Chapter 12 The Struggle Continues (1897-1898)

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Chapter 12 The Struggle Continues (1897-1898)

  1. 1. CHAPTER 12 THE STRUGGLE CONTINUES THE HONGKONG JUNTA THE RELIEF OF PRIMO DE RIVERA AGUINALDO RETURNS THE SPANISH AMERICAN WAR THE STRUGGLE CONTINUES THE BATTLE OF MANILA BAY THE SIEGE OF MANILA AGUINALDO GOES TO SINGAPORE THE SECRET AGREEMENT THE INTERVIEW WITH PRATT THE MOCK BATTLE OF MANILA AGUINALDO AND WILDMAN AMERICAN TERMS
  2. 2. The struggle continues (1897-1898)
  3. 3. Governor General Primo de Rivera’s success in the battlefield of Cavite over Aguinaldo’s forces could have ended the Revolution.
  4. 4. Instead a truce agreed upon, apparently an attempt on both sides to recover from their losses and resume fighting later.
  5. 5. Some Filipinos, in fact, continued to engaged the Spanish forces and established a temporary government like the Makabulos “Republic” in Tarlac.
  6. 6. Even before the Filipinos could recover from the battles of 1896, General Emilio Aguinaldo, as the recognized leader of the Filipinos in exile in Hongkong and at Home, negotiated the situation with the Americans to delay confrontation with an obviously more powerful country.
  7. 7. But the united states misled Aguinaldo to believe that the Americans came as an ally of the Filipinos in their fight to end Spanish rule in the country. But in the end, the Filipinos fears and suspicious proved to be true. The American came to stay and eventually took over as the new colonial master.
  8. 8. THE RELIEF OF PRIMO DE RIVERA
  9. 9. GOVERNOR-GENERAL PRIMO de RIVERA’s success in stopping the bloodshed was highly praised in spain. The queen of Spain, who was reigning for her son, rewarded him with the Grand Cross of San Fernando and a pension of about P10,000. GENERAL BASILIO AUGUSTIN sent as governor-general to succeed Primo de Rivera.
  10. 10. GENERAL BASILIO AUGUSTIN
  11. 11. Primo de Rivera knew the Philippines very well because he had serve previously as Governor of the country from 1880 to 1883. With the possibility of a war between the united states and Spain, Governor Primo de Rivera would have been a wise choice to govern the archipelago since he knew the Filipinos well.
  12. 12. GOVERNOR-GENERAL PRIMO DE RIVERA
  13. 13. On April 9, 1898, General Augustine arrived in Manila and the following day Primo de Rivera turned over the reins of government to him.
  14. 14. THE SPANISH-AMERICAN WAR
  15. 15. The Cuban revolution had won the sympathy of the Americans because the latter had big investments in Cuba which they did not want to be destroyed. Some in influential Americans, Theodore Roosevelt, wanted war with Spain so that the American navy could expand. In 1897, he became Assistant Secretary of the Navy.
  16. 16. CUBAN REVOLUTION THEODORE ROOSEVELT
  17. 17. Roosevelt worked for the appointment of Commodore George Dewey as commander of the American Asiatic Squadron. On February 25, 1898, Roosevelt told Dewey to make Hongkong, which was very near in Manila, as his base of operations.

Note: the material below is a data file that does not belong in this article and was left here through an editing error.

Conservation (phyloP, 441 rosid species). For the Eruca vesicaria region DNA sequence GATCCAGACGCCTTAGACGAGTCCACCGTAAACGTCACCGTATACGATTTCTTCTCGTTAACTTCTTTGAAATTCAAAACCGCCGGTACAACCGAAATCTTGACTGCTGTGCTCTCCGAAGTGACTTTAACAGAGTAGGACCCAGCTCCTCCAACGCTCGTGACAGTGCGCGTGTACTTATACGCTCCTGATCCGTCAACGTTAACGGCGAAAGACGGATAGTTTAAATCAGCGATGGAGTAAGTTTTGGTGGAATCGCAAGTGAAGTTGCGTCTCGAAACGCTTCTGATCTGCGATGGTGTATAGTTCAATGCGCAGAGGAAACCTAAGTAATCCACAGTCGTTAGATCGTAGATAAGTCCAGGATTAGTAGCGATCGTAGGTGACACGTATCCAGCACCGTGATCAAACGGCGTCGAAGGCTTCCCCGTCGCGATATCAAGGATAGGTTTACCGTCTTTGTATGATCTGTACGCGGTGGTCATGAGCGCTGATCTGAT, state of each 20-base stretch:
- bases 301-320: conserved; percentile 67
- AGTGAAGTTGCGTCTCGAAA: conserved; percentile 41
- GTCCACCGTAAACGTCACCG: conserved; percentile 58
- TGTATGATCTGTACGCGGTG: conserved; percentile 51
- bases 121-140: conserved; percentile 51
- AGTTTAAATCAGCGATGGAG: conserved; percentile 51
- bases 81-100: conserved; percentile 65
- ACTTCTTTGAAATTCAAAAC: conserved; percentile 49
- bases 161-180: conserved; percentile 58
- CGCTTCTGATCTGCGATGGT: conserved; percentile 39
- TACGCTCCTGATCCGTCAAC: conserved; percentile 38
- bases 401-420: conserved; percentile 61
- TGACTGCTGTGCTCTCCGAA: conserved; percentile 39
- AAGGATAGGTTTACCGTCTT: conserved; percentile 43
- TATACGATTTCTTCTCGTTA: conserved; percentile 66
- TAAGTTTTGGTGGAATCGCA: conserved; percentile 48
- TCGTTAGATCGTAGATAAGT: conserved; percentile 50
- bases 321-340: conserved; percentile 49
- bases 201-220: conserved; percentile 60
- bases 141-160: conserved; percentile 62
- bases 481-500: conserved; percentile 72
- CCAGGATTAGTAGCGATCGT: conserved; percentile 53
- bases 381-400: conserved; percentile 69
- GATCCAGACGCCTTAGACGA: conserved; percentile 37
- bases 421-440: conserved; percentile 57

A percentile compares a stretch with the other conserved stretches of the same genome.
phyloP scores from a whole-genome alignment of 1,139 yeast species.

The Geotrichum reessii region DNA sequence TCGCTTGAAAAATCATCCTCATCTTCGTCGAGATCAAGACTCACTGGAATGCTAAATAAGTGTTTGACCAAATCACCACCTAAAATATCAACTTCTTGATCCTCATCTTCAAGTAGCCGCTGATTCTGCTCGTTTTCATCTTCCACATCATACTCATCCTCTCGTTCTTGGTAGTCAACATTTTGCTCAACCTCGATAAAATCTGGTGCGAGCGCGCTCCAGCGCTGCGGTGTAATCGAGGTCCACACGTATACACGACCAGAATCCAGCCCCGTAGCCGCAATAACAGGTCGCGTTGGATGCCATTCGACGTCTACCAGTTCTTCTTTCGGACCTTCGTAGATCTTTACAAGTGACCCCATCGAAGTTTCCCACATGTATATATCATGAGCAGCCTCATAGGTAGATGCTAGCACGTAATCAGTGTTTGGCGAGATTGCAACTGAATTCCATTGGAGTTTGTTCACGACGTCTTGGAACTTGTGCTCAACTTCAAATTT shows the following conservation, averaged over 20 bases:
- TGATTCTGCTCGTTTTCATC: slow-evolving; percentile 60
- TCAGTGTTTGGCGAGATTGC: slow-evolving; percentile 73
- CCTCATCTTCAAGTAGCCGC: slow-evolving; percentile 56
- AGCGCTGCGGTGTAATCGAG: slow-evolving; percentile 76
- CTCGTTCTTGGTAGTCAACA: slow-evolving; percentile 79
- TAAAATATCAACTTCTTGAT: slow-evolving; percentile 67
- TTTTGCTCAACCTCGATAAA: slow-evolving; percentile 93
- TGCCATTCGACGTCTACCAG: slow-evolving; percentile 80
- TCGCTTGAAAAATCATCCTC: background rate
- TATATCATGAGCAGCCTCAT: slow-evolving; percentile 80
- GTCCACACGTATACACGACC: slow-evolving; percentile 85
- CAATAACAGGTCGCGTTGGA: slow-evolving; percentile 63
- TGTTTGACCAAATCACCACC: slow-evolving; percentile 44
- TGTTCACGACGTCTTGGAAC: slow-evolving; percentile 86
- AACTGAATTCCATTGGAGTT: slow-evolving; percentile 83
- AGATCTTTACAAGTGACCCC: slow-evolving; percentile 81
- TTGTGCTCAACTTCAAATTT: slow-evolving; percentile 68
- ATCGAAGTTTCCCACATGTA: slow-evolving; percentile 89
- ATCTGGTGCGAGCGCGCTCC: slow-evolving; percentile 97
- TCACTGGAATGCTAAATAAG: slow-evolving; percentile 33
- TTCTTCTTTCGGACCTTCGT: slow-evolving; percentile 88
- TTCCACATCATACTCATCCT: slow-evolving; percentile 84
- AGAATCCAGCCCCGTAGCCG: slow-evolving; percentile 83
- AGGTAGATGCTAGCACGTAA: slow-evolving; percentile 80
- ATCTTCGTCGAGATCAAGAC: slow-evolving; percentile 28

18. 18. COMMODORE GEORGE DEWEY
  19. 19. On February 15,1898, the American battleship, USS MAINE exploded at Havana Harbor in Cuba. Spain was blamed for the mishap. More two hundred American sailors and officers died. So on April 25,1989, the Congress of the United States formally declared war on Spain.
  20. 20. THE BATTLE of MANILA BAY
  21. 21. Dewey received a message by cable from the Secretary of War. It said: “War has commenced between the United States and Spain. Proceed particularly against the Spanish fleet. You must capture vessels or destroy. Use utmost endeavor.
  22. 22. Dewey ordered his fleet to sail for Manila Bay. Quietly, his fleet entered the bay in the early morning hours of May 1, 1898. The Spanish batteries in Corregidor were too late in detecting passage of the fleet. Spanish squadron, commanded by Admiral Patricio Montojo, was waiting near Sangley Point, Cavite.
  23. 23. ADMIRAL PATRICIO MONTOJO
  24. 24. Montojo was watching Dewey’s course as he entered Manila Bay. Dewey spotted the Spanish ships and ordered his fleet to turn back and sail toward Cavite. Standing on the bridge of the flagship USS Olympia.
  25. 25. AGUINALDO GOES TO SINGAPORE
  26. 26. It was early on April of 1898 when rumors has already reached Manila that war between Spain and the United States was to be declared any time. Isabelo Artacho, one of the plagiarists of the Cuban Constitution, went to Hongkong and demanded Aguinaldo to divide the P400,000 indemnity that was given by the colonial government to the rebels.
  27. 27. To avoid a scandal, Aguinaldo was advised by Felipe Agoncillo to leave Hongkong. Two companions, Gregorio Del Pilar and Jose Leyba, Aguinaldo left for Singapore.
  28. 28. THE INTERVIEW WITH PRATT
  29. 29. Aguinaldo and his companions arrived in Singapore on April 23, 1898. An Englishman, Howard Bray, who had lived in the Philippines for a long time, came to visit Aguinaldo. Aguinaldo came to Singapore incognito. Pratt made all the arrangements for Aguinaldo’s return to Hongkong.